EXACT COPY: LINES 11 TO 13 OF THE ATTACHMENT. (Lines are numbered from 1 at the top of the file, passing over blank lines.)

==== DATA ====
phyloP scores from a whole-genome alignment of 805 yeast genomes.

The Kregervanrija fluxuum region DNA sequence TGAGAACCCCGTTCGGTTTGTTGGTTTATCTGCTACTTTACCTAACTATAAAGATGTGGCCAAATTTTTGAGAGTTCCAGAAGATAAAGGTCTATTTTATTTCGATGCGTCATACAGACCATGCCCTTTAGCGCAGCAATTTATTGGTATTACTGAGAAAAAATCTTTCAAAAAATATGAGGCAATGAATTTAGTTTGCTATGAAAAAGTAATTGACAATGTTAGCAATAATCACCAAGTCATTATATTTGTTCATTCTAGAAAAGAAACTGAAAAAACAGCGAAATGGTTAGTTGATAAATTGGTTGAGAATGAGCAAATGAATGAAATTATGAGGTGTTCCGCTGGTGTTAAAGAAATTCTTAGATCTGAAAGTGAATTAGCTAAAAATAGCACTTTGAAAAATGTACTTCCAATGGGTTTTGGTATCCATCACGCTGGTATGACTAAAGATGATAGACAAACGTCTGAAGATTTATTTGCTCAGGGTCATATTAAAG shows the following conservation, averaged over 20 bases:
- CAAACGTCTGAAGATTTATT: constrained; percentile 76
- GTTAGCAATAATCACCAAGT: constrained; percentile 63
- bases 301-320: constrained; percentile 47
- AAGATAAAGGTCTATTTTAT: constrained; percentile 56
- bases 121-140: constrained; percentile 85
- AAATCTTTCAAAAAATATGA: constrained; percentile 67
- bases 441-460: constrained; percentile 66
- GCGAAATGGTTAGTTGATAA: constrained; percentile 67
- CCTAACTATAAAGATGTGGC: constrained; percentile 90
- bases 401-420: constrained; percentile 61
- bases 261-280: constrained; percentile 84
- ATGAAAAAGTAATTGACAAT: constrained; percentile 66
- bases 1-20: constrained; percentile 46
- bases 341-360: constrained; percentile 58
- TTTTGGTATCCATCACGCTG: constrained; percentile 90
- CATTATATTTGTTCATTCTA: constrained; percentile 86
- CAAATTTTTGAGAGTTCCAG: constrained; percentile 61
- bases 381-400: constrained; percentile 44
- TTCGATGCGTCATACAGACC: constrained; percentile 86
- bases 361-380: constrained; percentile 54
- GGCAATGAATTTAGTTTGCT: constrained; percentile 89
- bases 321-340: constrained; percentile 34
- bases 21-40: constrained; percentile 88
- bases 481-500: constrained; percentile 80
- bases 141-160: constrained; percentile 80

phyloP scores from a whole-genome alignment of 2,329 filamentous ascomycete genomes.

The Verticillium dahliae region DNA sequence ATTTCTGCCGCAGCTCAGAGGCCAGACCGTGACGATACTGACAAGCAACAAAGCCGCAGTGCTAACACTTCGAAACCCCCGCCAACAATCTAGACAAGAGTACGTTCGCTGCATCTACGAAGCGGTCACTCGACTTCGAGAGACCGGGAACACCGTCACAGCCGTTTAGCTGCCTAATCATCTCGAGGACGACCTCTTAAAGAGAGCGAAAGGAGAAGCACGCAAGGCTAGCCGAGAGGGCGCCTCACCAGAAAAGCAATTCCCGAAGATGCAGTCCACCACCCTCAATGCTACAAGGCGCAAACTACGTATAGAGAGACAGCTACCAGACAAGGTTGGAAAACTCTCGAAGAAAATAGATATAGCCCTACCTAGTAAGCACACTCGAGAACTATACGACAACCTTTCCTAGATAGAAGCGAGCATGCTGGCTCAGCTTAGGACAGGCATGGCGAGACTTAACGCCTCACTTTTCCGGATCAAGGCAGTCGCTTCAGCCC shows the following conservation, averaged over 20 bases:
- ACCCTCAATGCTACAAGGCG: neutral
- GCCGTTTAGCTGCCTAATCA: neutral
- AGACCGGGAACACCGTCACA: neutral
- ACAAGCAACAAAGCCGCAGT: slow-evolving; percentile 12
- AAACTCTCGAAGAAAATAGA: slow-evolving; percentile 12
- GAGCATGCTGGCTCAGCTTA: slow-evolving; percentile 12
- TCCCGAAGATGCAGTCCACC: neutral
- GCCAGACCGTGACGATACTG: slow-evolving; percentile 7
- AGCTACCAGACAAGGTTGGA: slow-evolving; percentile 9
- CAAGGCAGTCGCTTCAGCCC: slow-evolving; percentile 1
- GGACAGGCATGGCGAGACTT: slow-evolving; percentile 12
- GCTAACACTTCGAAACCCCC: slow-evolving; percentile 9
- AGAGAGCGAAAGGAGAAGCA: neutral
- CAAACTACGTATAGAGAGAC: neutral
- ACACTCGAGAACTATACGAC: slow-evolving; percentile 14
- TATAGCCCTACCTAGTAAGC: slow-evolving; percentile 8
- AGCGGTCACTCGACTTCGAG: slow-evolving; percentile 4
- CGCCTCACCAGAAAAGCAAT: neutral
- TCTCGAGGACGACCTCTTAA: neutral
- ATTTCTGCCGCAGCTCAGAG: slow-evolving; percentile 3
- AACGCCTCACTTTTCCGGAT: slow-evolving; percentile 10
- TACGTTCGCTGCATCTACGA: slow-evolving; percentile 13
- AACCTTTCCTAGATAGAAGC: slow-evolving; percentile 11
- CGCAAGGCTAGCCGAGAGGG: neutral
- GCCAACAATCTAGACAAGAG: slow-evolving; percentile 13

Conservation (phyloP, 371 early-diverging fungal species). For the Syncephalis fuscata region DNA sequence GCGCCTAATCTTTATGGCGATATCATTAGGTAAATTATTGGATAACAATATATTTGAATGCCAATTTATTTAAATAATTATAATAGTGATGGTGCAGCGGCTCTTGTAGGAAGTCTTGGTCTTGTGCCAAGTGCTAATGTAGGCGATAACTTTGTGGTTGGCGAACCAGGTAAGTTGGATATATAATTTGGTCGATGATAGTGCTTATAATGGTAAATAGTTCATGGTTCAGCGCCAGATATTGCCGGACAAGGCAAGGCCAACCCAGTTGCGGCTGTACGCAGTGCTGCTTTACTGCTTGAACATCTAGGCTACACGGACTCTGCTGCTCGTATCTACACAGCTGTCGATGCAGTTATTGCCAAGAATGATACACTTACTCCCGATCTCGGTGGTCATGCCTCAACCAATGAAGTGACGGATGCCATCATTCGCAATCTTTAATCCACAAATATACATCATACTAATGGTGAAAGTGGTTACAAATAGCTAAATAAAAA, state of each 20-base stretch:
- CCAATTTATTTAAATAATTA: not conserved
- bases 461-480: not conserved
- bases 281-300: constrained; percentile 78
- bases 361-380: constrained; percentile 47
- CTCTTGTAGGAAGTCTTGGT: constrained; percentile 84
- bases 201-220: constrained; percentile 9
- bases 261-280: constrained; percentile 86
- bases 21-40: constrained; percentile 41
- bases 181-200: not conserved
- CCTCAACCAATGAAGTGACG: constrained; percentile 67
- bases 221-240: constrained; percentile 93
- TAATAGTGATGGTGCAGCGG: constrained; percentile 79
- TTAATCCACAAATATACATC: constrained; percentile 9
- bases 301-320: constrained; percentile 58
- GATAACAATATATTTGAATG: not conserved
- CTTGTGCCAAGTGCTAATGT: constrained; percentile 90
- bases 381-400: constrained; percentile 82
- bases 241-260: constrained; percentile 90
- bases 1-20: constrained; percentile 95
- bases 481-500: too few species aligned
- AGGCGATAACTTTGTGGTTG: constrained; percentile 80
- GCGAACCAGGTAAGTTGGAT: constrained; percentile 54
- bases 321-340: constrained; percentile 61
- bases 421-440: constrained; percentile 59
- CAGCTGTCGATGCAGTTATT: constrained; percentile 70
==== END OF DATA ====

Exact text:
- CCTAACTATAAAGATGTGGC: constrained; percentile 90
- bases 401-420: constrained; percentile 61
- bases 261-280: constrained; percentile 84